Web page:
I am of the view that we need to push on with getting this greatly enhanced grant scheme up and running and we cannot wait until 2023 to do that. Therefore, I cannot accept the amendment.
I move amendment No. 17:
In page 12, between lines 39 and 40, to insert the following: "(4) The Minister shall, within seven weeks of the passing of this Act, lay a report before both Houses of the Oireachtas on the implications of construction sector inflation on subsection (3)and whether there is a need to raise the grant cap by way of amending legislation.".
I will read the amendment into the record to make it clear what we are looking for: "The Minister shall, within seven weeks of the passing of this Act, lay a report before both Houses of the Oireachtas on the implications of construction sector inflation on subsection (3) and whether there is a need to raise the grant cap by way of amending legislation".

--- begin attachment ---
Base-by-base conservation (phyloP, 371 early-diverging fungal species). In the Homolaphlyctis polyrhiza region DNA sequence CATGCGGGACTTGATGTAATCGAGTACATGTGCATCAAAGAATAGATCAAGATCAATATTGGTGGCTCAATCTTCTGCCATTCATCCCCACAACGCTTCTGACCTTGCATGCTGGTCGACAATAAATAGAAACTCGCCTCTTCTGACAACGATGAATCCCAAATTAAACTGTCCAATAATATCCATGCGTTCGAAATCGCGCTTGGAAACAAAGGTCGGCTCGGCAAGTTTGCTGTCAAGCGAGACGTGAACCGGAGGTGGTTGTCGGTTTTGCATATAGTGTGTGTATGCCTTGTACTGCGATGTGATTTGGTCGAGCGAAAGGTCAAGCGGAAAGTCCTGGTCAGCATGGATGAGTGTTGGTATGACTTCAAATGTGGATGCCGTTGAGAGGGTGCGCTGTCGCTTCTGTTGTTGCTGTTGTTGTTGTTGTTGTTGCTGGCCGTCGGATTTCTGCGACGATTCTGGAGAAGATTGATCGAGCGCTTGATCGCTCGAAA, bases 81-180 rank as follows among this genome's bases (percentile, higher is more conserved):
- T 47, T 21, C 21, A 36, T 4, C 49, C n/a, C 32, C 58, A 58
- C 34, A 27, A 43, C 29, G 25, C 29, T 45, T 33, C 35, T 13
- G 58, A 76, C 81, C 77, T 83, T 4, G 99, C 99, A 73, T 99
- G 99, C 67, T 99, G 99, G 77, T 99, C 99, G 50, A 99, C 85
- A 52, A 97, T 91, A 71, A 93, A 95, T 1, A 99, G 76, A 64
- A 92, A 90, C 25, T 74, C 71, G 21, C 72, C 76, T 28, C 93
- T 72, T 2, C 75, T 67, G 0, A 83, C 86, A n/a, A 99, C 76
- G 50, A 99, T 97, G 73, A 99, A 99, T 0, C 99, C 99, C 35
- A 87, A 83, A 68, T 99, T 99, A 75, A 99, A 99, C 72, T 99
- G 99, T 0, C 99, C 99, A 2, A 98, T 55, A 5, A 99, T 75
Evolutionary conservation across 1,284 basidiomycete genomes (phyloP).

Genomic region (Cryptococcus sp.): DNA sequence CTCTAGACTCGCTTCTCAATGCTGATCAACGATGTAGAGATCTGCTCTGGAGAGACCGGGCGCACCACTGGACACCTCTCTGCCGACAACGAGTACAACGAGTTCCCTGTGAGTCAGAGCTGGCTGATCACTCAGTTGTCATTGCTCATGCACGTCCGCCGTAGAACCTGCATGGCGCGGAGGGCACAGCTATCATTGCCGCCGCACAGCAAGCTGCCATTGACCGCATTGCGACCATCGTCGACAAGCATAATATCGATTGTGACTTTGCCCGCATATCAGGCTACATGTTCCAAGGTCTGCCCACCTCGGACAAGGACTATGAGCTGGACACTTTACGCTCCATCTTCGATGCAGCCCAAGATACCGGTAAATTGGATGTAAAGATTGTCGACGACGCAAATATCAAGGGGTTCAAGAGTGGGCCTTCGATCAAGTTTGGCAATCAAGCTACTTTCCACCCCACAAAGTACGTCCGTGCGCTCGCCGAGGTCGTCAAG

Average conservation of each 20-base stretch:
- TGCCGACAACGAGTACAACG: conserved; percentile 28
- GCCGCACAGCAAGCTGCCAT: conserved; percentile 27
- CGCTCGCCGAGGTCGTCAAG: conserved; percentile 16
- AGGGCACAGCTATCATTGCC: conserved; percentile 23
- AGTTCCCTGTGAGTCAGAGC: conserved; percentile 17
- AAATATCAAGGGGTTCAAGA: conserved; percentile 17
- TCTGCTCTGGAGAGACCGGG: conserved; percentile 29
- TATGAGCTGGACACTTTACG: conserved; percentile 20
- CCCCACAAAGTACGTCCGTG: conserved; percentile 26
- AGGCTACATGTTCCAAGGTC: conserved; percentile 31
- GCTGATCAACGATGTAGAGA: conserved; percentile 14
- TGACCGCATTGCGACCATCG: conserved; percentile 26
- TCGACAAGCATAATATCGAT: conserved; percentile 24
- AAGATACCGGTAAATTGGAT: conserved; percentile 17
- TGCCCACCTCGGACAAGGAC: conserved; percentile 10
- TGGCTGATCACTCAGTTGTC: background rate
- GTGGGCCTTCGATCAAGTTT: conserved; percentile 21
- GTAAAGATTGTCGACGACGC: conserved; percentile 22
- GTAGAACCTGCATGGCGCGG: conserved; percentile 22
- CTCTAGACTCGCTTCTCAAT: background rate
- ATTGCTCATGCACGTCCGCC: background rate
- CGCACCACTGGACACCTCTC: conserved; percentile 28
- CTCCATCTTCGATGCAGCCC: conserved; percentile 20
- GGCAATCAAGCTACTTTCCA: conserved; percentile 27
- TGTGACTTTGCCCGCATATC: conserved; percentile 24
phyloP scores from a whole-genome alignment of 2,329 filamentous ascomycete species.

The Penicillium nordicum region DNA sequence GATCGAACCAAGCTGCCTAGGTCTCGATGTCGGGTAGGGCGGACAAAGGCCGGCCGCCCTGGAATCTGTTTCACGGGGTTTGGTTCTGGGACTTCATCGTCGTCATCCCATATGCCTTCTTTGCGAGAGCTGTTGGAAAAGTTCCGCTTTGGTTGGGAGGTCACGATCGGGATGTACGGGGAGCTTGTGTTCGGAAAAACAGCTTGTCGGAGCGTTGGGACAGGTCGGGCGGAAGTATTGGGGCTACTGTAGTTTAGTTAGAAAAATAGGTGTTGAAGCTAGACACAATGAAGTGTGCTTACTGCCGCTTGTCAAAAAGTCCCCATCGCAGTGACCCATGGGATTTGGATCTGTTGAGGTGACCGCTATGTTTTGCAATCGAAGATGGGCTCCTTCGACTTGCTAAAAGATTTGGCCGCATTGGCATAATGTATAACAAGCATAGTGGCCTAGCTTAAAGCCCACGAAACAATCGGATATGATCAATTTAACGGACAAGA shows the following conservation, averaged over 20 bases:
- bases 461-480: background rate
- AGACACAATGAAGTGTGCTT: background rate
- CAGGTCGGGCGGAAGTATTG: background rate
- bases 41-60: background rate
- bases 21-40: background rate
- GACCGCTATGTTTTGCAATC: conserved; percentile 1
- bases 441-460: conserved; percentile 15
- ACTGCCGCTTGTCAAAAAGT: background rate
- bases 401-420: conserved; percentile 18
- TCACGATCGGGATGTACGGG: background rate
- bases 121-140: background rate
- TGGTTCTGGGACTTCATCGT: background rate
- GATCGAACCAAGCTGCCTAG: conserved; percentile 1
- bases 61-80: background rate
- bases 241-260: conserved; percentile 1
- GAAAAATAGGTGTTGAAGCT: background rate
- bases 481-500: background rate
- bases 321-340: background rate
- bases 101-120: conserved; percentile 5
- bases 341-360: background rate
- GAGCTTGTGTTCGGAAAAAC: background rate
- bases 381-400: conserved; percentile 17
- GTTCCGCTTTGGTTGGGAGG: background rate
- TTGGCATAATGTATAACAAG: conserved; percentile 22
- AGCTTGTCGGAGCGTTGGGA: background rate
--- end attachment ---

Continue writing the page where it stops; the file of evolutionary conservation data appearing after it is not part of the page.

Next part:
This is an issue that was raised by a number of Senators on Second Stage. The impact of inflation in the construction sector is a real concern. Indeed, Senator Cummins expressed concerns about inflation on Second Stage as well and I look forward to the Senator supporting our amendment.
We know from speaking to people in Donegal this week that inflation there, in terms of social housing, is running at between 12% and 13%. That is what the officials are telling us. According to the Bill as it is currently constituted, a further review of the rates that were set last January cannot happen until 12 months after this scheme opens. What that means in reality is that homeowners will be impacted by, I would say, at least 20%. In terms of the 100% redress that they are looking for, it is clear that because of construction inflation they will be down anywhere between 13% and 15% or 20%.
It makes common sense for the Minister to adopt this amendment to have a report to show him the impact of inflation and then, if necessary, take sufficient amending steps when we return in September. That is a way of addressing the issue realistically. Right now, if it is not addressed, the impact of inflation is such that the homeowners who suffered so much will be impacted.